They keep repeating these "proofs" regardless of how many times they get disproven - really, find almost any Twitter thread that posts the '09 or '13 inaugural photo and sooner or later a Trumpster will pop up with one or more of their photos.

As far as what's coming out of the official administration mouthpieces, I think that's just "Who are you gonna believe, me or your lying eyes?" bullshitting.
posted by soundguy99 at 6:49 AM on January 22, 2017 [1 favorite]

Can anyone point me to a photo or photos the Republicans are pointing to to support their number claims?

The main photo that pops up in their claims is this one, although it was taken from the opposite direction (behind the capitol steps) and does indeed show a large crowd near the front of the proceedings. It's hard, however, to see how many people are at the back of the Mall.
posted by JoeZydeco at 7:08 AM on January 22, 2017

taken from the opposite direction (behind the capitol steps) and does indeed show a large crowd near the front of the proceedings. It's hard, however, to see how many people are at the back of the Mall

...unlike the Washington Monument POV photos, in which dense crowds near the steps are clearly visible in both photos but only the one of Obama's inauguration also shows dense crowds all the way back.
posted by flabdablet at 8:23 AM on January 22, 2017 [1 favorite]

Trump was not broadly (enthusiastically) supported, is the main thing. He won the Electoral College because the Electoral College gives extra weight to mostly empty land (where conservatives tend to sort themselves) and discounts cities (where liberals happen to sort themselves). Due to the nature of that sorting it's easy to think that everyone everywhere else is just like the people you see around you, but this is a faulty assumption.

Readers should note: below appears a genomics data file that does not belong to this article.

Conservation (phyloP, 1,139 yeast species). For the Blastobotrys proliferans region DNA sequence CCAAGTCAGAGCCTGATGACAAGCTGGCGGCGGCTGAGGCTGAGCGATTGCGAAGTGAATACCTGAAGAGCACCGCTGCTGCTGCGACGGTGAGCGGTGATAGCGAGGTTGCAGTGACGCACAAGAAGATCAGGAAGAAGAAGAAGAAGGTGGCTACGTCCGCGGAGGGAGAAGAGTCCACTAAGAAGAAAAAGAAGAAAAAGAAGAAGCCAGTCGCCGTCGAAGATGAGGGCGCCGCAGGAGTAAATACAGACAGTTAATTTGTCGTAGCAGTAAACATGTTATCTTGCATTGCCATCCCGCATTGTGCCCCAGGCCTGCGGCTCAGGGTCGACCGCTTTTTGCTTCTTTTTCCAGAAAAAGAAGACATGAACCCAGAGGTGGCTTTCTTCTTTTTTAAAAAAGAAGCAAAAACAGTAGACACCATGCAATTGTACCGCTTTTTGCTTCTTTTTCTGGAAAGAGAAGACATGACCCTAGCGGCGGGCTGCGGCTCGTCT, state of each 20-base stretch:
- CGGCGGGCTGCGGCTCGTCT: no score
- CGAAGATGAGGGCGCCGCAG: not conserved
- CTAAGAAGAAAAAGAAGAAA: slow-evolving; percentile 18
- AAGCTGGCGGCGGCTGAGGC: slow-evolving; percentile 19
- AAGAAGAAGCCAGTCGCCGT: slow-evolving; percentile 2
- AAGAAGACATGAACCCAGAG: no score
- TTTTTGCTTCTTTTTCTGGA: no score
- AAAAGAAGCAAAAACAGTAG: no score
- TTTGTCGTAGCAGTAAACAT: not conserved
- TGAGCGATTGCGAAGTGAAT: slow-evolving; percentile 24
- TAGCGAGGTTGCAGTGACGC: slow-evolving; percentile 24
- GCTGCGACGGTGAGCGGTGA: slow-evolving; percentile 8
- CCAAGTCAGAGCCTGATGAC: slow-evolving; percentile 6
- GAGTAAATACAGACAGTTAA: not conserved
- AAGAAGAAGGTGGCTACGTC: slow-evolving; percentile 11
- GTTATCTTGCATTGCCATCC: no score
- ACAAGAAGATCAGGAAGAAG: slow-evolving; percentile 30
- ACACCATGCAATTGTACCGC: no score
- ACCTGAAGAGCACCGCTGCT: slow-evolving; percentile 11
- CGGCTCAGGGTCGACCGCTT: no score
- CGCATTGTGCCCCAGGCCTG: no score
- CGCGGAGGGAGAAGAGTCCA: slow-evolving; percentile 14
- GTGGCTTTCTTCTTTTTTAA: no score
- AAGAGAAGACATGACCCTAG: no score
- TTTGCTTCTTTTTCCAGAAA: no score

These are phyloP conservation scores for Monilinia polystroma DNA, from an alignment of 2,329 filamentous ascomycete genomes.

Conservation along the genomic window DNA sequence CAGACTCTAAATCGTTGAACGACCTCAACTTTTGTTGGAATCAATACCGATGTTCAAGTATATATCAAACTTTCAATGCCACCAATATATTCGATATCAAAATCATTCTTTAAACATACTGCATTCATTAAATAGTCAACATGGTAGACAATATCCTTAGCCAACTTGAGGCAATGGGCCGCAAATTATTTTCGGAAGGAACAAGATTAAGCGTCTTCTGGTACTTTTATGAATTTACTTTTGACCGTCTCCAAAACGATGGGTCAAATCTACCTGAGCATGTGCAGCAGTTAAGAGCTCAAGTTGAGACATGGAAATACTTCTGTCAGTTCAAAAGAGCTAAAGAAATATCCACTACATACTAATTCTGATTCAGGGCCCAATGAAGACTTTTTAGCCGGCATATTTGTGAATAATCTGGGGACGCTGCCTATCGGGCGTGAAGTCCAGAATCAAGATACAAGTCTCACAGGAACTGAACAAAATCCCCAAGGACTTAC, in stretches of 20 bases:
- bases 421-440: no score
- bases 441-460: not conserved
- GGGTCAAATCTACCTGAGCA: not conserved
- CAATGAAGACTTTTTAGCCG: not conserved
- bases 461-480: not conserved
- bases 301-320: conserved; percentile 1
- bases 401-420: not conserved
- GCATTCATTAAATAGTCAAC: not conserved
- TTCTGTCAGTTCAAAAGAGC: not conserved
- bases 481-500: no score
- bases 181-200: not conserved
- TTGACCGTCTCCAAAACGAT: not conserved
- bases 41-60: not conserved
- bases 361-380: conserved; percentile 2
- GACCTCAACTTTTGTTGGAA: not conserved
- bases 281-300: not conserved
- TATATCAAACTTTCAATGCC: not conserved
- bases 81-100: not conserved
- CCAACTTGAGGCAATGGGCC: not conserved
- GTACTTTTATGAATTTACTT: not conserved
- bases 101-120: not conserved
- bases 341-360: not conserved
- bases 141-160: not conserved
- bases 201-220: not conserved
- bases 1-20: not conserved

Clinton won the popular vote but lost the Electoral College, arguably because she also lacked broad, enthusiastic support. It has become clear that the election was swung largely because of the combination of FBI statements and Russian influence on the popular perception of her, and it seems unlikely the swing would have had the same effect if her support were more enthusiastic and not just concentrated in cities. If Clinton had won, however, it is likely that the crowd for the inauguration would have resembled the crowd for the Women's March, because some people would have traveled for it and more locals would have made the effort.
posted by fedward at 2:56 PM on January 22, 2017 [1 favorite]

I have to agree that Drumpf was "enthusiastically" supported by a much smaller number of people than Obama. Drumpf's 32% approval rating is dismal and combined with the left lean of the District and its suburbs, I don't think its surprising (although gratifying) that the turnout on Friday was meager, especially in comparison to 2009 when actual history was being made.

The protestors on the day of the Inauguration were slightly larger than in previous years, but they were not on the Mall and had only little effect on the ability of people to get to the Inauguration. Most protestors were at the security checkpoints outside the Mall or were along the streets of the parade route (also not on the Mall).

Just to reinforce what others have said: the white panels to protect the grass were also used in 2013 (when I believe about 900,000 people watched the 2nd Obama Inauguration). Interestingly, this year, there was a complex of tents around 11th St, marking the back of the viewing area. They were not there in 2009, when the crowds stretched well past 17th St (ask me how I know!)

Apparently because of the cloud cover on Friday and Saturday there aren't any satellite images, so the high angle photos are from from the top of the Washington Monument and due to the angle, they generally don't show the space west of 11th St to the base of the Monument (which was filled in 2009 and empty this year). The crowd this year barely reached half way down the Mall, let alone to the "back".

One more data point, i read that in 2009 10,000 charter busses brought people into DC for the Inauguration. This year: 250.
posted by jindc at 2:06 PM on January 23, 2017